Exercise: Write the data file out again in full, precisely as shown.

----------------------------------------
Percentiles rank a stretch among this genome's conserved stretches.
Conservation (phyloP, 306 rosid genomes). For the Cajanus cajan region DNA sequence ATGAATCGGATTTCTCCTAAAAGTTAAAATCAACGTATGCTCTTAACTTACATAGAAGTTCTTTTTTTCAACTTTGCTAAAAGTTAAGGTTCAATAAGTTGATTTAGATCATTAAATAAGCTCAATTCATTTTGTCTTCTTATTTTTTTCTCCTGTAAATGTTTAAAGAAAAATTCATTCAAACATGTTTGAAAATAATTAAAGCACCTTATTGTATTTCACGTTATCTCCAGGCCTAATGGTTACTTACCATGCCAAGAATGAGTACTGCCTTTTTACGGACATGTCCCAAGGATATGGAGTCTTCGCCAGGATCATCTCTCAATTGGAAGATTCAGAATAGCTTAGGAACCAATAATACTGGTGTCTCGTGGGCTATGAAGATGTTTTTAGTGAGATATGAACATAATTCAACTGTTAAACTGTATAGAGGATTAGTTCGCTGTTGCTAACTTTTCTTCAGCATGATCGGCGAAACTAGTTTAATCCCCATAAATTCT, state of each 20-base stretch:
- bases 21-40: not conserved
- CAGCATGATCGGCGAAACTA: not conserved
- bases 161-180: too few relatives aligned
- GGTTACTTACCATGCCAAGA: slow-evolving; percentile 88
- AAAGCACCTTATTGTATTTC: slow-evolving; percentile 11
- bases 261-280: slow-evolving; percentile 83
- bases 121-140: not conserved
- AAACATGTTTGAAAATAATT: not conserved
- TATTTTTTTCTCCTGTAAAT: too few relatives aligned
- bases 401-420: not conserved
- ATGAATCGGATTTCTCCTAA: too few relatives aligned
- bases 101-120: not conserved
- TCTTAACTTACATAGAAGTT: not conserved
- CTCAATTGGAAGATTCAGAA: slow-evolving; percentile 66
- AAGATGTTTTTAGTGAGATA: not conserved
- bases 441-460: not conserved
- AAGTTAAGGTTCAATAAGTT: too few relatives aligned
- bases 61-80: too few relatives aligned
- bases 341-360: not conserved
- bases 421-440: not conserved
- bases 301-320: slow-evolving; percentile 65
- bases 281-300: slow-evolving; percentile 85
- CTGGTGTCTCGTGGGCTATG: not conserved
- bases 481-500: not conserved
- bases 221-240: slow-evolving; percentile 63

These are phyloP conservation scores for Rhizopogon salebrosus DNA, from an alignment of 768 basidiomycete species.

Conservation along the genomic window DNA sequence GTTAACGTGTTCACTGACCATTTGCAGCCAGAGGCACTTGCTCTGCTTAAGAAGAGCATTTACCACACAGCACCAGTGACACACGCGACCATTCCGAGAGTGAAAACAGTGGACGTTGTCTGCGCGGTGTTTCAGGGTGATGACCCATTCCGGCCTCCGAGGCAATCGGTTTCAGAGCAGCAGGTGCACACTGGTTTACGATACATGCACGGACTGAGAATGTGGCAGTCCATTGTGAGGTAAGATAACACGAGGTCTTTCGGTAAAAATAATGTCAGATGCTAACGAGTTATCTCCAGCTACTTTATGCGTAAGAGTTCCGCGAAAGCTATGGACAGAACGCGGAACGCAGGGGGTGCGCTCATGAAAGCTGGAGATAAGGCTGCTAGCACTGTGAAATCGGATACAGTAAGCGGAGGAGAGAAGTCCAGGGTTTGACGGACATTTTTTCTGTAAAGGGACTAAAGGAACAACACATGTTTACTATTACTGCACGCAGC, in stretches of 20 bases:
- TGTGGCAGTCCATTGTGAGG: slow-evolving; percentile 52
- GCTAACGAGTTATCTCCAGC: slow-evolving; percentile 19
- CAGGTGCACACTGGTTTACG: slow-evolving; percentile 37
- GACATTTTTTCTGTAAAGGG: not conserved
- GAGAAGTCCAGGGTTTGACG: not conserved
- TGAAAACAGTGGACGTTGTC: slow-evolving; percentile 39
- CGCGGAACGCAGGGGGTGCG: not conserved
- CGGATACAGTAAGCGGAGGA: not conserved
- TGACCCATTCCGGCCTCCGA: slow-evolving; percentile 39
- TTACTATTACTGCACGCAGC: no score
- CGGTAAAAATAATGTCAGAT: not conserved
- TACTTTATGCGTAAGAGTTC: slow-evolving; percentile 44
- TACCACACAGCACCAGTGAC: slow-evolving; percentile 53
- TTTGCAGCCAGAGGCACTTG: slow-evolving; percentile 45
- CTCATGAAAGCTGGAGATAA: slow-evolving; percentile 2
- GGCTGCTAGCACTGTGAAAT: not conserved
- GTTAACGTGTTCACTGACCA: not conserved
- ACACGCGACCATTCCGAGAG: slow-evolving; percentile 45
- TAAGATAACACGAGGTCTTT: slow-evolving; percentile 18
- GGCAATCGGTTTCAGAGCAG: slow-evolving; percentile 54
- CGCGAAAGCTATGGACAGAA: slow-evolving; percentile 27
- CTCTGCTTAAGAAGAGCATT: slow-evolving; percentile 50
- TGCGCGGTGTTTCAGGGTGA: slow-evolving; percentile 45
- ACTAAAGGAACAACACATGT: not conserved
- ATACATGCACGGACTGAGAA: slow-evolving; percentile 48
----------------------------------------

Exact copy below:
Percentiles rank a stretch among this genome's conserved stretches.
Conservation (phyloP, 306 rosid genomes). For the Cajanus cajan region DNA sequence ATGAATCGGATTTCTCCTAAAAGTTAAAATCAACGTATGCTCTTAACTTACATAGAAGTTCTTTTTTTCAACTTTGCTAAAAGTTAAGGTTCAATAAGTTGATTTAGATCATTAAATAAGCTCAATTCATTTTGTCTTCTTATTTTTTTCTCCTGTAAATGTTTAAAGAAAAATTCATTCAAACATGTTTGAAAATAATTAAAGCACCTTATTGTATTTCACGTTATCTCCAGGCCTAATGGTTACTTACCATGCCAAGAATGAGTACTGCCTTTTTACGGACATGTCCCAAGGATATGGAGTCTTCGCCAGGATCATCTCTCAATTGGAAGATTCAGAATAGCTTAGGAACCAATAATACTGGTGTCTCGTGGGCTATGAAGATGTTTTTAGTGAGATATGAACATAATTCAACTGTTAAACTGTATAGAGGATTAGTTCGCTGTTGCTAACTTTTCTTCAGCATGATCGGCGAAACTAGTTTAATCCCCATAAATTCT, state of each 20-base stretch:
- bases 21-40: not conserved
- CAGCATGATCGGCGAAACTA: not conserved
- bases 161-180: too few relatives aligned
- GGTTACTTACCATGCCAAGA: slow-evolving; percentile 88
- AAAGCACCTTATTGTATTTC: slow-evolving; percentile 11
- bases 261-280: slow-evolving; percentile 83
- bases 121-140: not conserved
- AAACATGTTTGAAAATAATT: not conserved
- TATTTTTTTCTCCTGTAAAT: too few relatives aligned
- bases 401-420: not conserved
- ATGAATCGGATTTCTCCTAA: too few relatives aligned
- bases 101-120: not conserved
- TCTTAACTTACATAGAAGTT: not conserved
- CTCAATTGGAAGATTCAGAA: slow-evolving; percentile 66
- AAGATGTTTTTAGTGAGATA: not conserved
- bases 441-460: not conserved
- AAGTTAAGGTTCAATAAGTT: too few relatives aligned
- bases 61-80: too few relatives aligned
- bases 341-360: not conserved
- bases 421-440: not conserved
- bases 301-320: slow-evolving; percentile 65
- bases 281-300: slow-evolving; percentile 85
- CTGGTGTCTCGTGGGCTATG: not conserved
- bases 481-500: not conserved
- bases 221-240: slow-evolving; percentile 63

These are phyloP conservation scores for Rhizopogon salebrosus DNA, from an alignment of 768 basidiomycete species.

Conservation along the genomic window DNA sequence GTTAACGTGTTCACTGACCATTTGCAGCCAGAGGCACTTGCTCTGCTTAAGAAGAGCATTTACCACACAGCACCAGTGACACACGCGACCATTCCGAGAGTGAAAACAGTGGACGTTGTCTGCGCGGTGTTTCAGGGTGATGACCCATTCCGGCCTCCGAGGCAATCGGTTTCAGAGCAGCAGGTGCACACTGGTTTACGATACATGCACGGACTGAGAATGTGGCAGTCCATTGTGAGGTAAGATAACACGAGGTCTTTCGGTAAAAATAATGTCAGATGCTAACGAGTTATCTCCAGCTACTTTATGCGTAAGAGTTCCGCGAAAGCTATGGACAGAACGCGGAACGCAGGGGGTGCGCTCATGAAAGCTGGAGATAAGGCTGCTAGCACTGTGAAATCGGATACAGTAAGCGGAGGAGAGAAGTCCAGGGTTTGACGGACATTTTTTCTGTAAAGGGACTAAAGGAACAACACATGTTTACTATTACTGCACGCAGC, in stretches of 20 bases:
- TGTGGCAGTCCATTGTGAGG: slow-evolving; percentile 52
- GCTAACGAGTTATCTCCAGC: slow-evolving; percentile 19
- CAGGTGCACACTGGTTTACG: slow-evolving; percentile 37
- GACATTTTTTCTGTAAAGGG: not conserved
- GAGAAGTCCAGGGTTTGACG: not conserved
- TGAAAACAGTGGACGTTGTC: slow-evolving; percentile 39
- CGCGGAACGCAGGGGGTGCG: not conserved
- CGGATACAGTAAGCGGAGGA: not conserved
- TGACCCATTCCGGCCTCCGA: slow-evolving; percentile 39
- TTACTATTACTGCACGCAGC: no score
- CGGTAAAAATAATGTCAGAT: not conserved
- TACTTTATGCGTAAGAGTTC: slow-evolving; percentile 44
- TACCACACAGCACCAGTGAC: slow-evolving; percentile 53
- TTTGCAGCCAGAGGCACTTG: slow-evolving; percentile 45
- CTCATGAAAGCTGGAGATAA: slow-evolving; percentile 2
- GGCTGCTAGCACTGTGAAAT: not conserved
- GTTAACGTGTTCACTGACCA: not conserved
- ACACGCGACCATTCCGAGAG: slow-evolving; percentile 45
- TAAGATAACACGAGGTCTTT: slow-evolving; percentile 18
- GGCAATCGGTTTCAGAGCAG: slow-evolving; percentile 54
- CGCGAAAGCTATGGACAGAA: slow-evolving; percentile 27
- CTCTGCTTAAGAAGAGCATT: slow-evolving; percentile 50
- TGCGCGGTGTTTCAGGGTGA: slow-evolving; percentile 45
- ACTAAAGGAACAACACATGT: not conserved
- ATACATGCACGGACTGAGAA: slow-evolving; percentile 48